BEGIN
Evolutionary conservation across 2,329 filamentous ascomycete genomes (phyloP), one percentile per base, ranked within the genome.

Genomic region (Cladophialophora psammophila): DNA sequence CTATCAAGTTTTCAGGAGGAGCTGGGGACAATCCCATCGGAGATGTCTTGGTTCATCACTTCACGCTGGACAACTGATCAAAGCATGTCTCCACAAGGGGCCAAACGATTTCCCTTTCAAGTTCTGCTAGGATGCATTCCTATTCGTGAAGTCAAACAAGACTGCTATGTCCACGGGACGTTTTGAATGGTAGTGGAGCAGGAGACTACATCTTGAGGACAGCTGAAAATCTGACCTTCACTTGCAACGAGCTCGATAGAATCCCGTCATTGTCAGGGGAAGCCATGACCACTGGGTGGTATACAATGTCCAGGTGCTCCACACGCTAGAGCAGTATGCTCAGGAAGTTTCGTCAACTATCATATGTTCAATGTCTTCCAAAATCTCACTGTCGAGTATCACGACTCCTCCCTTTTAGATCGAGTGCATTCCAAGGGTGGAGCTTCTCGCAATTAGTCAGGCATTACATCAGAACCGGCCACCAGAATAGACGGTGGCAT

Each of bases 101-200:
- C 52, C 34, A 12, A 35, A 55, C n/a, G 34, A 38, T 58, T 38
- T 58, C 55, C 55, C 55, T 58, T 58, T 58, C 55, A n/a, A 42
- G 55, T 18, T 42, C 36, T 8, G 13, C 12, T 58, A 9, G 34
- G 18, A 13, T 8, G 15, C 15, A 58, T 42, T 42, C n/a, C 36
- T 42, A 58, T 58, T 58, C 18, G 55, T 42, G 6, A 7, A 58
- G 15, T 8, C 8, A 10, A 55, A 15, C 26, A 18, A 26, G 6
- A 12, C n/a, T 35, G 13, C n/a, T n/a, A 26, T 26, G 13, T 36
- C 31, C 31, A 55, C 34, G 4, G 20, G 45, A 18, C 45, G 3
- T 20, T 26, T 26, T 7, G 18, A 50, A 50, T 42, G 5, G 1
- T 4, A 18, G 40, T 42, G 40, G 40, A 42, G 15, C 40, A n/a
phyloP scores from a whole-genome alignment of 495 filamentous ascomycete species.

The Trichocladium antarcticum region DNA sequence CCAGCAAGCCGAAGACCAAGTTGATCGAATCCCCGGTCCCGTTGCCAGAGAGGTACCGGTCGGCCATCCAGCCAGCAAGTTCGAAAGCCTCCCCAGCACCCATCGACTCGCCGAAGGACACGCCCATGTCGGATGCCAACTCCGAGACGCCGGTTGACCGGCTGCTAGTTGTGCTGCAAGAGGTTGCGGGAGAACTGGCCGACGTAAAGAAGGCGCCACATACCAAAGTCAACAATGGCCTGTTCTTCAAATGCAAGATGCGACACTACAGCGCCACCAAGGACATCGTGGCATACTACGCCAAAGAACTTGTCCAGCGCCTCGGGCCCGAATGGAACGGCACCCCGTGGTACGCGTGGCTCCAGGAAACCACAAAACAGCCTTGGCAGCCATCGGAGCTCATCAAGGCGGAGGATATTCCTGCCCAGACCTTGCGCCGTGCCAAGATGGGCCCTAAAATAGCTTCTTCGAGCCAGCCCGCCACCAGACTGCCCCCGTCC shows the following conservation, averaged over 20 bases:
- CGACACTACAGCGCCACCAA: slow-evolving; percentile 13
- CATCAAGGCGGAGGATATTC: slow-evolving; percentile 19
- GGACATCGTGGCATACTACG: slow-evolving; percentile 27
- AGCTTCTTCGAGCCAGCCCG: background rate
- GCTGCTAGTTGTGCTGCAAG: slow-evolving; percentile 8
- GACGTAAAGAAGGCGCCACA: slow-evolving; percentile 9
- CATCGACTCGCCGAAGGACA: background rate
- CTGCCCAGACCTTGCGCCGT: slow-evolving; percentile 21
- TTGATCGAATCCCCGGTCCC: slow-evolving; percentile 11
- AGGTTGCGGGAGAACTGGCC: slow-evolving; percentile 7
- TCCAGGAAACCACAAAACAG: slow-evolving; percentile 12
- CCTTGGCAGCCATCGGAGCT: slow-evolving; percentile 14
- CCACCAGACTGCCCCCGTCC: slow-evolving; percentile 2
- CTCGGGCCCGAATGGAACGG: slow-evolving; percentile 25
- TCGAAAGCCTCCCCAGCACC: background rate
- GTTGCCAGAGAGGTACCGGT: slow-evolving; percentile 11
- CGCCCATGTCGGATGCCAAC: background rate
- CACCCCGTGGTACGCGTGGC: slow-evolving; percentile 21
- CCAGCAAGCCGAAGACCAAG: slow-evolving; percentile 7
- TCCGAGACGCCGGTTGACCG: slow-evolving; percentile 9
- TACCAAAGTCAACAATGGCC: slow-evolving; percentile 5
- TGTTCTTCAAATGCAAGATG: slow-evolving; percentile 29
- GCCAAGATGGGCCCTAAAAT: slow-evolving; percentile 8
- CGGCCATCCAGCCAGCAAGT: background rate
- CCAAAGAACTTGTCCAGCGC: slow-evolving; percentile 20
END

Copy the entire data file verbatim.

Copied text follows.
Evolutionary conservation across 2,329 filamentous ascomycete genomes (phyloP), one percentile per base, ranked within the genome.

Genomic region (Cladophialophora psammophila): DNA sequence CTATCAAGTTTTCAGGAGGAGCTGGGGACAATCCCATCGGAGATGTCTTGGTTCATCACTTCACGCTGGACAACTGATCAAAGCATGTCTCCACAAGGGGCCAAACGATTTCCCTTTCAAGTTCTGCTAGGATGCATTCCTATTCGTGAAGTCAAACAAGACTGCTATGTCCACGGGACGTTTTGAATGGTAGTGGAGCAGGAGACTACATCTTGAGGACAGCTGAAAATCTGACCTTCACTTGCAACGAGCTCGATAGAATCCCGTCATTGTCAGGGGAAGCCATGACCACTGGGTGGTATACAATGTCCAGGTGCTCCACACGCTAGAGCAGTATGCTCAGGAAGTTTCGTCAACTATCATATGTTCAATGTCTTCCAAAATCTCACTGTCGAGTATCACGACTCCTCCCTTTTAGATCGAGTGCATTCCAAGGGTGGAGCTTCTCGCAATTAGTCAGGCATTACATCAGAACCGGCCACCAGAATAGACGGTGGCAT

Each of bases 101-200:
- C 52, C 34, A 12, A 35, A 55, C n/a, G 34, A 38, T 58, T 38
- T 58, C 55, C 55, C 55, T 58, T 58, T 58, C 55, A n/a, A 42
- G 55, T 18, T 42, C 36, T 8, G 13, C 12, T 58, A 9, G 34
- G 18, A 13, T 8, G 15, C 15, A 58, T 42, T 42, C n/a, C 36
- T 42, A 58, T 58, T 58, C 18, G 55, T 42, G 6, A 7, A 58
- G 15, T 8, C 8, A 10, A 55, A 15, C 26, A 18, A 26, G 6
- A 12, C n/a, T 35, G 13, C n/a, T n/a, A 26, T 26, G 13, T 36
- C 31, C 31, A 55, C 34, G 4, G 20, G 45, A 18, C 45, G 3
- T 20, T 26, T 26, T 7, G 18, A 50, A 50, T 42, G 5, G 1
- T 4, A 18, G 40, T 42, G 40, G 40, A 42, G 15, C 40, A n/a
phyloP scores from a whole-genome alignment of 495 filamentous ascomycete species.

The Trichocladium antarcticum region DNA sequence CCAGCAAGCCGAAGACCAAGTTGATCGAATCCCCGGTCCCGTTGCCAGAGAGGTACCGGTCGGCCATCCAGCCAGCAAGTTCGAAAGCCTCCCCAGCACCCATCGACTCGCCGAAGGACACGCCCATGTCGGATGCCAACTCCGAGACGCCGGTTGACCGGCTGCTAGTTGTGCTGCAAGAGGTTGCGGGAGAACTGGCCGACGTAAAGAAGGCGCCACATACCAAAGTCAACAATGGCCTGTTCTTCAAATGCAAGATGCGACACTACAGCGCCACCAAGGACATCGTGGCATACTACGCCAAAGAACTTGTCCAGCGCCTCGGGCCCGAATGGAACGGCACCCCGTGGTACGCGTGGCTCCAGGAAACCACAAAACAGCCTTGGCAGCCATCGGAGCTCATCAAGGCGGAGGATATTCCTGCCCAGACCTTGCGCCGTGCCAAGATGGGCCCTAAAATAGCTTCTTCGAGCCAGCCCGCCACCAGACTGCCCCCGTCC shows the following conservation, averaged over 20 bases:
- CGACACTACAGCGCCACCAA: slow-evolving; percentile 13
- CATCAAGGCGGAGGATATTC: slow-evolving; percentile 19
- GGACATCGTGGCATACTACG: slow-evolving; percentile 27
- AGCTTCTTCGAGCCAGCCCG: background rate
- GCTGCTAGTTGTGCTGCAAG: slow-evolving; percentile 8
- GACGTAAAGAAGGCGCCACA: slow-evolving; percentile 9
- CATCGACTCGCCGAAGGACA: background rate
- CTGCCCAGACCTTGCGCCGT: slow-evolving; percentile 21
- TTGATCGAATCCCCGGTCCC: slow-evolving; percentile 11
- AGGTTGCGGGAGAACTGGCC: slow-evolving; percentile 7
- TCCAGGAAACCACAAAACAG: slow-evolving; percentile 12
- CCTTGGCAGCCATCGGAGCT: slow-evolving; percentile 14
- CCACCAGACTGCCCCCGTCC: slow-evolving; percentile 2
- CTCGGGCCCGAATGGAACGG: slow-evolving; percentile 25
- TCGAAAGCCTCCCCAGCACC: background rate
- GTTGCCAGAGAGGTACCGGT: slow-evolving; percentile 11
- CGCCCATGTCGGATGCCAAC: background rate
- CACCCCGTGGTACGCGTGGC: slow-evolving; percentile 21
- CCAGCAAGCCGAAGACCAAG: slow-evolving; percentile 7
- TCCGAGACGCCGGTTGACCG: slow-evolving; percentile 9
- TACCAAAGTCAACAATGGCC: slow-evolving; percentile 5
- TGTTCTTCAAATGCAAGATG: slow-evolving; percentile 29
- GCCAAGATGGGCCCTAAAAT: slow-evolving; percentile 8
- CGGCCATCCAGCCAGCAAGT: background rate
- CCAAAGAACTTGTCCAGCGC: slow-evolving; percentile 20